I don’t know, I hadn’t meant for it to be two years this time! We should definitely do this when your next book about living as a Pagan is coming out, or when you have some really good chicken stories.

About Alaric Albertsson:
Alaric is the author of “Travels Through Middle Earth: The Path of a Saxon Pagan” and “Wyrdworking: The Path of a Saxon Sorcerer”, both published by Llewellyn Worldwide. Alaric first embraced polytheism in the summer of 1971, and has never looked back! Over the past four decades his personal spiritual practice has developed as a synthesis of Anglo-Saxon tradition, country beliefs, herbal studies and rune lore. For Alaric, a reverence for the earth and respect for ancestral and indigenous spirits are fundamental defining qualities of Pagan religion.

During the 70’s, living in the Ozark mountains, Alaric had the opportunity to talk with rural people with traditional customs – moon lore, weather lore, healing superstitions – passed on for generations. During this time he was also influenced by spiritist traditions. He eventually moved to Kansas City, where he served as Vice President and on the Board of Directors for the Heartland Spiritual Alliance during the 1990’s. In 2001, on the day of the winter solstice, Alaric left the Midwest and moved to Pennsylvania, where he currently resides.

Alaric and his partner Scott co-founded the Saxon inhíred Earendel in 2003. Like all inhírdas, Earendel is an extended family and not open to the public, but its members strive to foster a greater public awareness and appreciation of Pagan Saxon traditions in southwestern Pennsylvania. As an author, speaker and drýmann, Alaric himself travels around the United States giving presentations and classes throughout the year.

You can learn more at www.alaricalbertsson.com.

10 Questions with Margaret Pearson Ph.D.

1. When did you first develop an interest in the study of Chinese history?
I first studied Chinese history in the eighth grade, when my teacher convinced the Seattle School Board that her students needed world history up to the Romans more than a second round of Washington State History. In high school, I devoured Lao-tzu (Laozi) and Li Po (LiBai). When I took Chinese language the summer of 1963, I found it MUCH easier than German, and felt I had found the field of study which suited me. (Later I realized that reading and writing come a lot slower without an alphabet.)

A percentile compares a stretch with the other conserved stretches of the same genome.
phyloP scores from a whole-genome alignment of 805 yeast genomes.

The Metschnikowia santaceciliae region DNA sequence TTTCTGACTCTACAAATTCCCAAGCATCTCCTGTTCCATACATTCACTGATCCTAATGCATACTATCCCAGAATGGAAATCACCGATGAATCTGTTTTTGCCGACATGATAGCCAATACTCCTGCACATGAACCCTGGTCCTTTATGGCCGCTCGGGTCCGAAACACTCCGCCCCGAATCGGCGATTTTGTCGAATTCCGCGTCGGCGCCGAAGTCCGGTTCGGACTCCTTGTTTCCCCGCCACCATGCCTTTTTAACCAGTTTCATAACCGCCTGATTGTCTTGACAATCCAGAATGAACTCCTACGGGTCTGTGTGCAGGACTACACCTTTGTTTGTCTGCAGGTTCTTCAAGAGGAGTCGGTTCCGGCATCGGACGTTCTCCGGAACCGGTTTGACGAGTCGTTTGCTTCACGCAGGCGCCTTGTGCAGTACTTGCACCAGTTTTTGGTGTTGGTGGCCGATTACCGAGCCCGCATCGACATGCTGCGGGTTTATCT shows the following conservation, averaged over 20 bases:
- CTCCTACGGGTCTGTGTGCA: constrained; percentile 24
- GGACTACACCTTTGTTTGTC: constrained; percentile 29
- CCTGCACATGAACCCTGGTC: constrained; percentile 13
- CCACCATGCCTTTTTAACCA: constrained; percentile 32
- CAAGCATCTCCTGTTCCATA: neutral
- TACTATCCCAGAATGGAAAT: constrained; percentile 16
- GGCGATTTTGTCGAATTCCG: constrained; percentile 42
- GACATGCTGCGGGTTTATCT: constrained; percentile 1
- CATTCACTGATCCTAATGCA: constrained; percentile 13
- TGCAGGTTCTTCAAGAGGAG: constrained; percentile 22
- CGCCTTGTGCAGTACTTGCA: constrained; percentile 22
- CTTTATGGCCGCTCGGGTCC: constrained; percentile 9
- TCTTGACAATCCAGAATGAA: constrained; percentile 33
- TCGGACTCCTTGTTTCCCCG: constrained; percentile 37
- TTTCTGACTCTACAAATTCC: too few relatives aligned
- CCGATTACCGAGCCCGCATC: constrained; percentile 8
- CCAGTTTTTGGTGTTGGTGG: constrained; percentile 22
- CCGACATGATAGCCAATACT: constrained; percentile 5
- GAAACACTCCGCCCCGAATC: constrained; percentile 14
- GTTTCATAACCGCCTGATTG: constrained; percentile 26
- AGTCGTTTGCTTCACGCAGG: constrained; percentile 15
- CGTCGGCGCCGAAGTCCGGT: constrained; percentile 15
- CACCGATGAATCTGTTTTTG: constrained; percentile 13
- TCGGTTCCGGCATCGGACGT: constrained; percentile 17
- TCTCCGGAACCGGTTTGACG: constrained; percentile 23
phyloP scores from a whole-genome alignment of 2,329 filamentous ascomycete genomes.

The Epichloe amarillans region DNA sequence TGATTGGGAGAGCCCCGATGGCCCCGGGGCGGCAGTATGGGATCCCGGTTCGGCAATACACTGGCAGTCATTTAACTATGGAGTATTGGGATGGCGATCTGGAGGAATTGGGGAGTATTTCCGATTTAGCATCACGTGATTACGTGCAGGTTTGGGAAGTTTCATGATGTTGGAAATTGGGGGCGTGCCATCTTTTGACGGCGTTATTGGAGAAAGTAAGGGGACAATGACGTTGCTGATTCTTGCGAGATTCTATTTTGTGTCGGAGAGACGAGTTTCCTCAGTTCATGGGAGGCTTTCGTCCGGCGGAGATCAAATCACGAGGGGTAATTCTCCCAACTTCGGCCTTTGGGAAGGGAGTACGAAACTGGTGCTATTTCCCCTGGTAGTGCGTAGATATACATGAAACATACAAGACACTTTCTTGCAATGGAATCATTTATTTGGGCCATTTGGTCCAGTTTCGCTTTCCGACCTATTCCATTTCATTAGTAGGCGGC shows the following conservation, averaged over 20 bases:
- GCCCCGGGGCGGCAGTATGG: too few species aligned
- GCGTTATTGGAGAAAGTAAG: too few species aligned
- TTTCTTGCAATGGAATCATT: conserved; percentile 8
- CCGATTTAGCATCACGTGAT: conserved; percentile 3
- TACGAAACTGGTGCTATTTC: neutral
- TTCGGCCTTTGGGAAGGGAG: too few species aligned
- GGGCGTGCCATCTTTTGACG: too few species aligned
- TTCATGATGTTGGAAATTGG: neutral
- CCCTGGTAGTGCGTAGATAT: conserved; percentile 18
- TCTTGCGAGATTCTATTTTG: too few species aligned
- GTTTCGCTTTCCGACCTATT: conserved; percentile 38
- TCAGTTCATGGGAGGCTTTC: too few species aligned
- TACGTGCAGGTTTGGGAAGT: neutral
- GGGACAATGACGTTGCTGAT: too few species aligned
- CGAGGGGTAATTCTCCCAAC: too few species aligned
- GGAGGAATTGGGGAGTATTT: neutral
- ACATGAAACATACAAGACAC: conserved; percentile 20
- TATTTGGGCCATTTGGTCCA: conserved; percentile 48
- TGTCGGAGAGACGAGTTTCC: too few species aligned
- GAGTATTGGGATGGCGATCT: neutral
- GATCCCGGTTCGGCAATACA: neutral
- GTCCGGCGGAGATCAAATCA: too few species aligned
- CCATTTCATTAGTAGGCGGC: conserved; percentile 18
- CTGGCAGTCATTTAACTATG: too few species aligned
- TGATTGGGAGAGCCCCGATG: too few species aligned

However, I wanted to be more practical, so my first career was designing computer systems for a large corporation in New York City. But after four years of that, I decided to try graduate study of Chinese history.

2. How did that lead to your interest in the I Ching?
I first read and studied the “Changes” as an undergraduate at Smith. I liked many of the words in it. Later, during a sabbatical at Cambridge University, I consulted the book each morning, partly as a way of procrastinating. As I compared Chinese and English texts. I found so many differences between them that I wondered whether a new translation was needed. A friend trained at the Jung Institute in Zurich told me some of the ways she felt the text was being misused by some Jungian therapists. I could not bear to think that some women, at their most vulnerable moments of indecision, being told that some of the concepts in the “I ching” translations were ‘universal truths.’ I published a short note on how far the usual translation of hexagram 44 is from its original topic, the honors given to a royal bride.

3. For readers who may not be familiar with it, what is the I Ching?
That is a very hard question! Actually, what I have translated in just part of the I ching (Yijing, Book of Changes). The core text, the Zhouyi (Chou Dynasty Changes), was assembled between about 1050 and 700 BCE, although it contains nuggets of text which are earlier. The full I ching includes this core plus all the commentaries ever written about it. This much longer work is the product of many authors over many centuries, and reflects quite a diversity of points of view. The Zhouyi (Chou Changes) is a bit like the first five books of the Bible, the Pentateuch or Torah. The I ching is like every commentary written on these books, including the entire Talmud.

4. How does your book “The Original I Ching: An Authentic Translation of the Book of Changes” differ from other books on the subject?
Probably the most important difference is that I have clearly separated the core text from later commentaries. I have added some historical background, but this is clearly separated from the text itself, in paragraphs after the Images. I wanted to let readers be able to select their own interpretations freely, based on knowledge of what the original says. I have included page references to three other translations reflecting other views, one with a full translation of the earliest surviving commentary, written around 240 CE, and one done between 1913 and 1923, and reflecting late imperial thought. (This latter is the familiar Wilhelm/Baynes translation.)

Secondly, my translation recognizes that women as well as men used the Changes. We know this from many references in historical texts like the Tso chuan (Zuozhuan) and from the discovery of a copy of the book in the tomb complex of a Duchess who died around 165 BCE. (Buried near Mawangdui.)Chinese pronouns are usually gender neutral or absent altogether. So I suppose they ought to be translated as “s/he or it or they.” But most translators have said “he.” I think that is misleading. I have used “you” instead. It’s a bit less awkward than “s/he or it” and it’s one of the few gender neutral English pronouns.